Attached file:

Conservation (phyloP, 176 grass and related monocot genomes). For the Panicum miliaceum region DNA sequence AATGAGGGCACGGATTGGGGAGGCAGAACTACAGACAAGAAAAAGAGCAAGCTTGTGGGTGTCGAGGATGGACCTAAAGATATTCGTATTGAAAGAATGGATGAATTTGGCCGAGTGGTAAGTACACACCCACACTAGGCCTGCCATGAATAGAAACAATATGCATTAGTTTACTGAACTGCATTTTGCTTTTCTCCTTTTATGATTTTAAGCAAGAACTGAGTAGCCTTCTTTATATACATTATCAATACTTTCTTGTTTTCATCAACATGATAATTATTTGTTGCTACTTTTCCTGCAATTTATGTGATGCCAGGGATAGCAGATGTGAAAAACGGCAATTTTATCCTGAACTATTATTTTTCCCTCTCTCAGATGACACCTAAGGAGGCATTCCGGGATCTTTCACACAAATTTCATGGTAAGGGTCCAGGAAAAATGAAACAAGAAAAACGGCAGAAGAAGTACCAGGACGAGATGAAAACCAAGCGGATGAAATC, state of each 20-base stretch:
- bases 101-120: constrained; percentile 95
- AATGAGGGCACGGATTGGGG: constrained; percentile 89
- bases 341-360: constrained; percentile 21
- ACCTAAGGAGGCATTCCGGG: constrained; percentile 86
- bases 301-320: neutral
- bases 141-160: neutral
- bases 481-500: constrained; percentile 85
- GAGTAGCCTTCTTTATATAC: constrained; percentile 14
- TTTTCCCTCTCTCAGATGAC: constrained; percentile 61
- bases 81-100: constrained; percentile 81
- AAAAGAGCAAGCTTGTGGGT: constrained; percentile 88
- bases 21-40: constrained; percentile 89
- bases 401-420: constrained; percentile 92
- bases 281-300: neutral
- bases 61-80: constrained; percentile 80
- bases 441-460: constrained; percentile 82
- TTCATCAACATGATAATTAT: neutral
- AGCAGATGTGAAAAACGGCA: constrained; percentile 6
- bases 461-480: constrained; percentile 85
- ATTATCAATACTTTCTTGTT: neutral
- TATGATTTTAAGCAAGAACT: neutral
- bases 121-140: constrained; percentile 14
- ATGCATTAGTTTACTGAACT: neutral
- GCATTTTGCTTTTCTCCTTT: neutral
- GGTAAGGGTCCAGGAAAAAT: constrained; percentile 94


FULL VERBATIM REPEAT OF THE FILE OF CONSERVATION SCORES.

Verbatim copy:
Conservation (phyloP, 176 grass and related monocot genomes). For the Panicum miliaceum region DNA sequence AATGAGGGCACGGATTGGGGAGGCAGAACTACAGACAAGAAAAAGAGCAAGCTTGTGGGTGTCGAGGATGGACCTAAAGATATTCGTATTGAAAGAATGGATGAATTTGGCCGAGTGGTAAGTACACACCCACACTAGGCCTGCCATGAATAGAAACAATATGCATTAGTTTACTGAACTGCATTTTGCTTTTCTCCTTTTATGATTTTAAGCAAGAACTGAGTAGCCTTCTTTATATACATTATCAATACTTTCTTGTTTTCATCAACATGATAATTATTTGTTGCTACTTTTCCTGCAATTTATGTGATGCCAGGGATAGCAGATGTGAAAAACGGCAATTTTATCCTGAACTATTATTTTTCCCTCTCTCAGATGACACCTAAGGAGGCATTCCGGGATCTTTCACACAAATTTCATGGTAAGGGTCCAGGAAAAATGAAACAAGAAAAACGGCAGAAGAAGTACCAGGACGAGATGAAAACCAAGCGGATGAAATC, state of each 20-base stretch:
- bases 101-120: constrained; percentile 95
- AATGAGGGCACGGATTGGGG: constrained; percentile 89
- bases 341-360: constrained; percentile 21
- ACCTAAGGAGGCATTCCGGG: constrained; percentile 86
- bases 301-320: neutral
- bases 141-160: neutral
- bases 481-500: constrained; percentile 85
- GAGTAGCCTTCTTTATATAC: constrained; percentile 14
- TTTTCCCTCTCTCAGATGAC: constrained; percentile 61
- bases 81-100: constrained; percentile 81
- AAAAGAGCAAGCTTGTGGGT: constrained; percentile 88
- bases 21-40: constrained; percentile 89
- bases 401-420: constrained; percentile 92
- bases 281-300: neutral
- bases 61-80: constrained; percentile 80
- bases 441-460: constrained; percentile 82
- TTCATCAACATGATAATTAT: neutral
- AGCAGATGTGAAAAACGGCA: constrained; percentile 6
- bases 461-480: constrained; percentile 85
- ATTATCAATACTTTCTTGTT: neutral
- TATGATTTTAAGCAAGAACT: neutral
- bases 121-140: constrained; percentile 14
- ATGCATTAGTTTACTGAACT: neutral
- GCATTTTGCTTTTCTCCTTT: neutral
- GGTAAGGGTCCAGGAAAAAT: constrained; percentile 94